The authors of a 2020 study note that basal ganglia strokes can affect the basal ganglia in various ways. They recommended tailoring rehabilitation to address the specific damage and effects an individual has experienced.

In 2020, some researchers found that using a type of imagery, known as diffusion tensor imaging (DTI), may help identify the extent and type of damage to the basal ganglia. They concluded that DTI may help predict how likely a person is to make a good recovery.

Some people have a higher risk of a basal ganglia stroke than others.

Research suggests that people with calcifications on their basal ganglia may have a higher risk of a basal ganglia stroke. These calcifications are more likely to exist in people who are older and have a lower body mass index (BMI).

Other factors that increase the risk of a stroke include:

  • a personal or family history of stroke or TIA
  • high blood pressure
  • heart and blood vessel diseases, such as atrial fibrillation or high LDL cholesterol
  • diabetes
  • smoking
  • a brain aneurysm, as this increases the risk of bleeding in the brain
  • being under the age of 1 or an older adult
  • having anxiety, depression, or high stress levels
  • various health problems, such as kidney or sickle cell disease
  • using some medications, such as blood thinners
  • having obesity or a higher BMI
  • not getting regular physical activity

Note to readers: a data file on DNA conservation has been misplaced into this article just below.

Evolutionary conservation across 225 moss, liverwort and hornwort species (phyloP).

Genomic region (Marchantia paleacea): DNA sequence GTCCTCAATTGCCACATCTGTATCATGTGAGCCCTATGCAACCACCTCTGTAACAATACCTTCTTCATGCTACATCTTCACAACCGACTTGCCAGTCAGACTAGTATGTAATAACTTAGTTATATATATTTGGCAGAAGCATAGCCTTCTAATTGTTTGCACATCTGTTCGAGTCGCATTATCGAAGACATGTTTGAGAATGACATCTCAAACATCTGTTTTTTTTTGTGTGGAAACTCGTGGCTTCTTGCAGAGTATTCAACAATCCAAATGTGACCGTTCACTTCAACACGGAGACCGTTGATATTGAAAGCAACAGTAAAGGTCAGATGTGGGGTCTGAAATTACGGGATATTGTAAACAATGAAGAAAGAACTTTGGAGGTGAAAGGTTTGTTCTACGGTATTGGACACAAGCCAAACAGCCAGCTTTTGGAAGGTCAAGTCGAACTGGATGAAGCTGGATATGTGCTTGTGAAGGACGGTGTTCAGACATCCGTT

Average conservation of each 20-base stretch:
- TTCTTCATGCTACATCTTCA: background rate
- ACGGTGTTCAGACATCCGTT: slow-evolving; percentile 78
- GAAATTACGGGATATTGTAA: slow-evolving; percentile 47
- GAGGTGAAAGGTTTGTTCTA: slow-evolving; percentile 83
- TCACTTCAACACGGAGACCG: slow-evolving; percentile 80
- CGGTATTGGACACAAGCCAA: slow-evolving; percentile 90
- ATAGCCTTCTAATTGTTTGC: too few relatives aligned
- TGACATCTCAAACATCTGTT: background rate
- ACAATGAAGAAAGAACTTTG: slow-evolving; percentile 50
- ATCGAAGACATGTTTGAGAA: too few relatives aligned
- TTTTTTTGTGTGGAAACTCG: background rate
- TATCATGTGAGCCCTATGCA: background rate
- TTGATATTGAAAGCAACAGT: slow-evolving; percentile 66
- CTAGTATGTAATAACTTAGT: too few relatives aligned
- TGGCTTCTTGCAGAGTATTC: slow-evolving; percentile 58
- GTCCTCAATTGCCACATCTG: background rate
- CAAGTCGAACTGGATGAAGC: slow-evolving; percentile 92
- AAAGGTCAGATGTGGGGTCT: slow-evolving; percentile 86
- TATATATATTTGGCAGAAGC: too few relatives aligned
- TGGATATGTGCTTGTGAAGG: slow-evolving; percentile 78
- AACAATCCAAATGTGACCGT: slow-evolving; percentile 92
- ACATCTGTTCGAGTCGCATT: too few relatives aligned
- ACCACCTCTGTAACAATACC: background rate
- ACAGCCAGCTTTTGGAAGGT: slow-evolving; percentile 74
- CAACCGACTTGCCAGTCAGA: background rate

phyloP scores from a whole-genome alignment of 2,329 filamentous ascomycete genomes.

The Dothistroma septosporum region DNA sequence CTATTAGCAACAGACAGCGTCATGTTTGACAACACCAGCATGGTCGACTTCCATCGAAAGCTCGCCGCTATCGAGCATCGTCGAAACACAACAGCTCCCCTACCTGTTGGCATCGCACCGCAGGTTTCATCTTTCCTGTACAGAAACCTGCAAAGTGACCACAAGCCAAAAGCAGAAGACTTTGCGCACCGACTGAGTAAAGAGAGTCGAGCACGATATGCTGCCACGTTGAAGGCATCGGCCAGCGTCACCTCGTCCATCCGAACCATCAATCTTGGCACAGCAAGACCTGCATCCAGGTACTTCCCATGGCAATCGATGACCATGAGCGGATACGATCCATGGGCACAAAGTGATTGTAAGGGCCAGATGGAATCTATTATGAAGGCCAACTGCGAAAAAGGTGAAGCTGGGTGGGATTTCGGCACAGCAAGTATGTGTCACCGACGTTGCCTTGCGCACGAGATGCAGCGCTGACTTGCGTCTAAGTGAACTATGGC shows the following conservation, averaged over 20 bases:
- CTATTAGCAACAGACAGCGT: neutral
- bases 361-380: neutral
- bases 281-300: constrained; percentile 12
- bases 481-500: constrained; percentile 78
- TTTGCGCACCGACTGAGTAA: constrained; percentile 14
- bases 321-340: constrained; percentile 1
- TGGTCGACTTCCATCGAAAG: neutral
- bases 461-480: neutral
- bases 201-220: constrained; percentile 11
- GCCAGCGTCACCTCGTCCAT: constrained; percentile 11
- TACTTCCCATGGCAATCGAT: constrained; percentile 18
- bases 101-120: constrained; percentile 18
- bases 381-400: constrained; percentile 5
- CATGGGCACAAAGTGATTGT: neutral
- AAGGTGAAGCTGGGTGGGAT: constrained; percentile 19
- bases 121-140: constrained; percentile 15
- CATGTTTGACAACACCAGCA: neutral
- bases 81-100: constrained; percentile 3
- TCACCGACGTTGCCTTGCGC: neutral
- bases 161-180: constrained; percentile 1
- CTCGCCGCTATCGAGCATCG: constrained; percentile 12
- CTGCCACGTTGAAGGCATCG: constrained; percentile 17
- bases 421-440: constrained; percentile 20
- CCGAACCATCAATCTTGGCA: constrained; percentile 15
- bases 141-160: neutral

• using certain recreational drugs, such as cocaine
  • a high alcohol intake
  • not having a balanced diet

In the United States, Alaska Natives, Native Americans, Black, or Hispanic adults are more likely to experience a stroke.

A 2020 research article notes that there are racial disparities in the prevention and treatment of stroke, with Black, Latino, and Asian Americans in the United States having a higher risk of not getting the help they need. The authors call for greater equity at all levels of stroke awareness and treatment.

It is not always possible to prevent a stroke, but some lifestyle choices can help, including:

While it is not possible to prevent every risk factor, people can start taking steps immediately to reduce the possibility of a stroke.

Here are some questions people often ask about a basal ganglia stroke.

What happens if you have a stroke in the basal ganglia?

A basal ganglia stroke affects a part of the brain that is essential for movement, language, mood, and other crucial functions.

Some symptoms are common to any type of stroke, but a basal ganglia stroke may also lead to changes in emotions, movement, and initiative.

A person may appear flat in mood and move slowly. In some cases, the typical signs and symptoms may not appear, and changes can be subtle.

Can you recover from a basal ganglia stroke?

Some people recover fully, but it will depend on how the stroke affects the brain, the extent of the damage, how soon they get treatment, and individual factors, such as age.

A basal ganglia stroke can lead to long-term problems with movement, speech, and other functions. In some cases, it can be life threatening.

A basal ganglia stroke is a type of stroke that affects the basal ganglia. This part of the brain holds many crucial nerves, including those that play a key role in movement, speech, and emotions.

Anyone who shows signs or symptoms of a basal ganglia stroke needs urgent medical attention. Getting immediate help may save a person’s life or help prevent severe complications during and after recovery.